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The Best Portuguese Easter Foods

Portugal is a country rich in history and heritage, and steeped in religious ritual and tradition. Its culture represents layer upon layer of different civilizations that lived in and ruled Europe’s westernmost country during past millennia — from prehistoric cultures to the Phoenicians and the Romans, spanning Germanic invasions, the Sephardic Jewish migration and finally the Moorish conquest and subsequent expulsion. Today, Portugal is largely Roman Catholic but pieces of these ancient civilizations can still be found, in museums and monuments – yes — but also in small villages and abandoned churches; in the language with its mix of Latin and Arabic influences; and of course on the table.

Here are five of the best Portuguese Easter foods, the holiest holiday in Portugal, all of them full of flavor and history.

If food is a religion in Portugal, then codfish is its most holy dish. It’s said that there are 365 different ways to prepare bacalhau, the Portuguese national dish of salted, dried codfish — one for each day of the year. True or not, one thing is for sure – on Good Friday, bacalhau will be consumed by Portuguese families across the country in keeping with the tradition of abstaining from meat until Easter Sunday.

Lamb or Baby Goat
A holiday tradition in many parts of the world, roast lamb is often the centerpiece of the Portuguese table on Easter Sunday. Harking back to the Jewish tradition, lamb represents the sacrifice during the Hebrew exodus from Egypt. In the northern part of the country, cabrito, or baby goat, is often served in place of lamb. Whether lamb or goat, the meat is seasoned with the Portuguese trinity of garlic, bay leaves and white wine, and roasted […]

March 16, 2016|

Carnaval in Portugal

The Carnaval in Portugal is an annual event that keeps everyone talking. The carnival is fun, you have music and plenty of food. It is a time when you really can get to know the locals. You can take in the culture and have a blast. The carnival is a great place to stop if you are visiting the area or makes a nice destination all on its own.

Photo: Pedro Dias
Carnival is usually not religious in nature and therefore it continues well past Ash Wednesday when religious affiliated carnivals end. In fact, the carnival in Portugal usually last almost three weeks. It is a non-stop party where the focus is on fun and celebration.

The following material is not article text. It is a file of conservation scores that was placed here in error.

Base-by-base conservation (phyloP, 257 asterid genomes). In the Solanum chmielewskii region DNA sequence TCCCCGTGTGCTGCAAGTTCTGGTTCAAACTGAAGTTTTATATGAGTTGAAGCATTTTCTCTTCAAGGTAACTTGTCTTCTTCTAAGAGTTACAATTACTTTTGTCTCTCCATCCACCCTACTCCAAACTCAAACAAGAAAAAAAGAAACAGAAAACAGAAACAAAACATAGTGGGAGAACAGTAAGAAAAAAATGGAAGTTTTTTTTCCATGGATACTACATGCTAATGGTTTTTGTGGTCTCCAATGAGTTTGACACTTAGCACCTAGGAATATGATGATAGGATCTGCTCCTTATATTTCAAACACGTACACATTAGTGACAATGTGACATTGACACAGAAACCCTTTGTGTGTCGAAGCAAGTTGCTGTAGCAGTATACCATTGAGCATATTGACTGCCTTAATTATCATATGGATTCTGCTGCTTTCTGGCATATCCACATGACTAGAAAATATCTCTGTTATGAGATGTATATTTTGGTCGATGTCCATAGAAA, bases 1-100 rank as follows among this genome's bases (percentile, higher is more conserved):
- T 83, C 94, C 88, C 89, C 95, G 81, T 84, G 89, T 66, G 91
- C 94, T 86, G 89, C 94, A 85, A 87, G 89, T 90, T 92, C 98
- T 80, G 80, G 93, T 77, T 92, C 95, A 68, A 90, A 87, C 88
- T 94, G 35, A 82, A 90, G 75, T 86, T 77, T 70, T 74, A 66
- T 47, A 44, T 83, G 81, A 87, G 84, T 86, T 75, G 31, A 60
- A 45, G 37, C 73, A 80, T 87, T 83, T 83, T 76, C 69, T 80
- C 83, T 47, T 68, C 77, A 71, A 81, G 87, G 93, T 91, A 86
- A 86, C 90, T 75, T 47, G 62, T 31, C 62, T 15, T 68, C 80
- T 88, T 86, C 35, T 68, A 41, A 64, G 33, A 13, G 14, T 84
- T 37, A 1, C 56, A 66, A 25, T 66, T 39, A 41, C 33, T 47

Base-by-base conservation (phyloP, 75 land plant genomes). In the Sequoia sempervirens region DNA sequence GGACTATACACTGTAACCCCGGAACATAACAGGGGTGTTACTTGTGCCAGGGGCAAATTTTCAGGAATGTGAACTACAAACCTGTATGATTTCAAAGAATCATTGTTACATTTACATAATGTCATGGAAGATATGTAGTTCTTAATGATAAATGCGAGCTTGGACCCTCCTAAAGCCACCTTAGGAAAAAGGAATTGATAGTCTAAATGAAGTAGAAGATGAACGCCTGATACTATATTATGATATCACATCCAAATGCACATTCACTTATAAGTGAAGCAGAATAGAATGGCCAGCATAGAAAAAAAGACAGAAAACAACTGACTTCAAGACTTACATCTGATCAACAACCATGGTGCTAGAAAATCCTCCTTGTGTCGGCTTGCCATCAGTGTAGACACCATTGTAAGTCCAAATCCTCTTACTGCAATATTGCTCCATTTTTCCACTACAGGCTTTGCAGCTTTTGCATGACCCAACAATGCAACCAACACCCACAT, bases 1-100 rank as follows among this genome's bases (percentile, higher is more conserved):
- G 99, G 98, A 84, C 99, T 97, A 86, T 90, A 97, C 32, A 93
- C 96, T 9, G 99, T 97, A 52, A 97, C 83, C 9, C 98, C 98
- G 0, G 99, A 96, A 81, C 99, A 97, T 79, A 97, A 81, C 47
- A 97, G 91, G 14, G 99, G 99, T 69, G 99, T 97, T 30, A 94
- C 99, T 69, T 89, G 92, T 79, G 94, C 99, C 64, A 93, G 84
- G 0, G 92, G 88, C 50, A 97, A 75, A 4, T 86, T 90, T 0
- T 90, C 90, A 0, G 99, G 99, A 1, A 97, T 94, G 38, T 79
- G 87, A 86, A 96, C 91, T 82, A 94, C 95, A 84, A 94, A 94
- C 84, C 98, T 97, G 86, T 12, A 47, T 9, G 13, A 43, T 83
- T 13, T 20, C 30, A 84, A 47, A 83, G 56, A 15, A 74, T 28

Carnival is all about music, dancing and, of course, the costumes. The elaborate costumes of carnival are something to behold. Many people spend months preparing their costumes for the celebration. From feathers to metal to sequins, you will see it all. The native people take carnival very seriously. They will be meticulous in preparing their costumes and they are focused on ensuring every detail is perfected. Carnival may be all about fun, but the preparation is hard work.

Photo: Gustavo Veríssimo
Just an hour north of Lisbon in Torres Vedras, you’ll find what is known to be the most traditional Carnival celebration in Portugal. Here they’ve kept the original practices that were set in place in the thirteen century despite a brief break from 1937 (due to World War II) until 1948 when it was restored. This city is known for its matrafonas (men masqueraded as women) and cabeçudos (giant heads) as well as its parades that include floats and Zés Pereiras drumming groups. The festivities last five days and include an annual theme. In 2015 the theme was “Love” – celebrating Valentine’s Day […]

February 9, 2016|

How Portuguese celebrate St. Martins Day

Over the centuries, St. Martins Day, in late Autumn, has evolved into a celebration of the harvest. In Portugal,St. Martins Day, or Dia de São Martinho, has become a day to celebrate the maturation of the year’s wine production.
On this day a large party is held. A bonfire is built, people dance and sing around it and roast the recently-harvested chestnuts (sometimes dry figs and walnuts), and drink a local light alcoholic beverage called “água-pé” – (literally “foot-water”) made by adding water to the pomace left after the juice is pressed out of the grapes for wine (traditionally by stomping on them in vats with bare feet, and letting it ferment for several days) – or the “jeropiga”, a sweet liquor made with “aguardente”. Traditionally is also the first day when the first wines of the season, called the new wines, can be tasted. This is celebration festival is known as a magusto (believed to come from the Latin magnus ustus or “great fire”).

Photo: Nelson Carvalheiro
If you’re in Portugal on November 11, you’ll want to be at a magusto. Many Portuguese restaurants will offer special menus and events at this date.

As they say in Portugal: É dia de São martinho. Comem-se castanhas; prova-se o vinho! (“It is St. Martins Day. We’ll eat chestnuts; we’ll taste the wine.”)
This period is also quite popular because of the usual good weather period that occurs in Portugal in this time of year, called Verão de São Martinho (St. Martins Summer). It is frequently tied to the legend since Portuguese versions of St. Martin’s legend usually replace the snowstorm with rain (because snow is not frequent in most parts of Portugal, while rain is common at that time of the year) […]

November 11, 2015|